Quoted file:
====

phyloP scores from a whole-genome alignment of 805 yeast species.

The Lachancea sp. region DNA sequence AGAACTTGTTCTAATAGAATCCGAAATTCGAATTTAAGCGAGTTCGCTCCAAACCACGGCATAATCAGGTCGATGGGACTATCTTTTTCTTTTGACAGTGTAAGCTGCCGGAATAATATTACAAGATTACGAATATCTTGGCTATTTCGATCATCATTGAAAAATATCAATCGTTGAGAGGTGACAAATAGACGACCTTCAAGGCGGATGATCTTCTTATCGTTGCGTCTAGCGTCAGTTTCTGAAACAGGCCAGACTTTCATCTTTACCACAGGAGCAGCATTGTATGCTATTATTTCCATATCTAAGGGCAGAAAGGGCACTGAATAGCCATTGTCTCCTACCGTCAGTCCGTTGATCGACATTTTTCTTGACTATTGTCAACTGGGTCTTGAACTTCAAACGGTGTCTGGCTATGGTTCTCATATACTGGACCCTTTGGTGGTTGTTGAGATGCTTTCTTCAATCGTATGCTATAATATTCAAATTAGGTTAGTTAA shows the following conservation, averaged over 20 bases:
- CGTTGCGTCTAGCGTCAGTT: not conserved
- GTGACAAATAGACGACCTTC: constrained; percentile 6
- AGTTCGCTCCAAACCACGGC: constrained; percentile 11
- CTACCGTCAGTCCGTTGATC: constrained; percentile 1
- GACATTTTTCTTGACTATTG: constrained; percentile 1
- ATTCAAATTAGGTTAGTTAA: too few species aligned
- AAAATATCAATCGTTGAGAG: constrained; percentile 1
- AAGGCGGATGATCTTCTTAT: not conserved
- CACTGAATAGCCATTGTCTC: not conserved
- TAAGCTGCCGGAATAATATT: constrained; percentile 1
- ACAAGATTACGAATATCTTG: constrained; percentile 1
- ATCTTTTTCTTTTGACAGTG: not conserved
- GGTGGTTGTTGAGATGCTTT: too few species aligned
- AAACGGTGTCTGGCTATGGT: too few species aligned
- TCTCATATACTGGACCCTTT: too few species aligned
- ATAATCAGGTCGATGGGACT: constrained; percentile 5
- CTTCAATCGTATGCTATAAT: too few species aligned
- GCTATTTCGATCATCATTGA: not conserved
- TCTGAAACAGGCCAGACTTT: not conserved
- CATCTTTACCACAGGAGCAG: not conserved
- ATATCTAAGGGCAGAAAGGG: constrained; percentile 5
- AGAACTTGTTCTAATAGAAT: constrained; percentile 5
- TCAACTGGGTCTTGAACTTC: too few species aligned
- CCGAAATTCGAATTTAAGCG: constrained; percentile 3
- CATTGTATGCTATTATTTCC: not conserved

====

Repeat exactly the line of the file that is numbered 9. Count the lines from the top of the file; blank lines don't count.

- AAAATATCAATCGTTGAGAG: constrained; percentile 1